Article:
Help: I'm being billed a lot for bandwidth

Hi,
With some friends we created a little free quiz for the lockdown, but it got viral with 1M visitors yesterday alone.
The URL is https://tuvascraquer.fr
When I got a first extra bandwidth billing notification yesterday morning, I decided to move the DNS to CloudFlare to use their cache and reduce my bills, and it seemed to work, saving about 240 GB, leaving 65 GB to Netlify (although I don’t understand why it doesn’t save more).

Problem is, I just received an email notifying me of an extra $60 package added to my bill, even though yesterday afternoon I was only at 24 GB of my previous package in the billing section of my account! And now I get:

Breakdown of service for the current billing period (subscription fees will be prorated appropriately in your receipt):

  • Mar 11 to Apr 11: Bandwidth ($0.00/month)
  • Mar 31: Bandwidth extra usage package ($20.00)
  • 9:00 AM: 3 Bandwidth extra usage package ($60.00)

I’m happy to pay $20 a day maximum but I can’t afford more and it seems to be growing :’-(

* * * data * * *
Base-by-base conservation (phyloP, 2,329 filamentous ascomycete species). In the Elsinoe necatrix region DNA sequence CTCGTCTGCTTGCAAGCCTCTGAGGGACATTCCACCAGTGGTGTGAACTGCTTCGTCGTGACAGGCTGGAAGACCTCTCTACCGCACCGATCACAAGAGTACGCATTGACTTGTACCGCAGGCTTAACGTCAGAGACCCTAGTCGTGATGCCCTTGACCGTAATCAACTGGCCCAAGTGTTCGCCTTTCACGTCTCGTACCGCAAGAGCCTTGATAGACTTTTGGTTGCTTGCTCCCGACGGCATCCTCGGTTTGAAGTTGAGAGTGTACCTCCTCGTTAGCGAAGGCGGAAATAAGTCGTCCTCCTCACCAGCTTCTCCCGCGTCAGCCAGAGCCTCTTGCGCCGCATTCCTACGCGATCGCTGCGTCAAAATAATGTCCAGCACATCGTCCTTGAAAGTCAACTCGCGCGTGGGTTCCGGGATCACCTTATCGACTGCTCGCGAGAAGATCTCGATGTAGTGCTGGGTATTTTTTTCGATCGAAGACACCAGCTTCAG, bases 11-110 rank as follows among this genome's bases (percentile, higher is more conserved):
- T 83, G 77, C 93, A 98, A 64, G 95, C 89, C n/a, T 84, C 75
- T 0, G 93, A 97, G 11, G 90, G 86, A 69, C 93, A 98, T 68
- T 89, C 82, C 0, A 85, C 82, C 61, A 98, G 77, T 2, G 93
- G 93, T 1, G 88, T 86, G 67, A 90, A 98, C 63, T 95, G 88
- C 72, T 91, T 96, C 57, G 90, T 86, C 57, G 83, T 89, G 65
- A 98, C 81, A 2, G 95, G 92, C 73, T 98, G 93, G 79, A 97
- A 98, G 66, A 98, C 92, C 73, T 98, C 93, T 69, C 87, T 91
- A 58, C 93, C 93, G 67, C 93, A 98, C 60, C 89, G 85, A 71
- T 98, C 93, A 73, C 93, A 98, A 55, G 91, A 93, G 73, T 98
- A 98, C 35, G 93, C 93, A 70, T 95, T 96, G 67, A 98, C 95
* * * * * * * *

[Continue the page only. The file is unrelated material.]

Do you know how I could reduce the costs since it’s a non-profit thing? Or should I just shut the website down?

Thanks for the help,

Antoine

Hi, @antoinerousseau. I suppose it is time for both “congratulations on” and also “so sorry to hear about” the popularity of your site. :wink:

The following two screenshots show the bandwidth for this site for the last seven days and the last two days respectively. The time window for each segment (the x-axis unit) is one hour and the y-axis is bytes of bandwidth used (bytes not bits).

Seven days:

Two days:

It does appear that the changes you made today greatly reduced the bandwidth being used but it is still significant.

The times in the screenshots are UTC-0700 (minus seven hours). If the new peak usage is a max of 500 MB per hour, that is 12 GB a day. This would be 360 GB in next 30 days which would be another $60 (3 * $20 for three bandwidth add-ons). That is $60 more total for the thirty day projection and not $60 a day.

However, if that “bubble” at the start of the new day is the new normal behavior it would be higher. The last twenty-four hours of bandwidth for this site was just over 34 GB. With rounding, comes out to 1021 GB for thirty days which would be ten bandwidth add-ons for a total of $200 (10 * $20) over the next thirty days.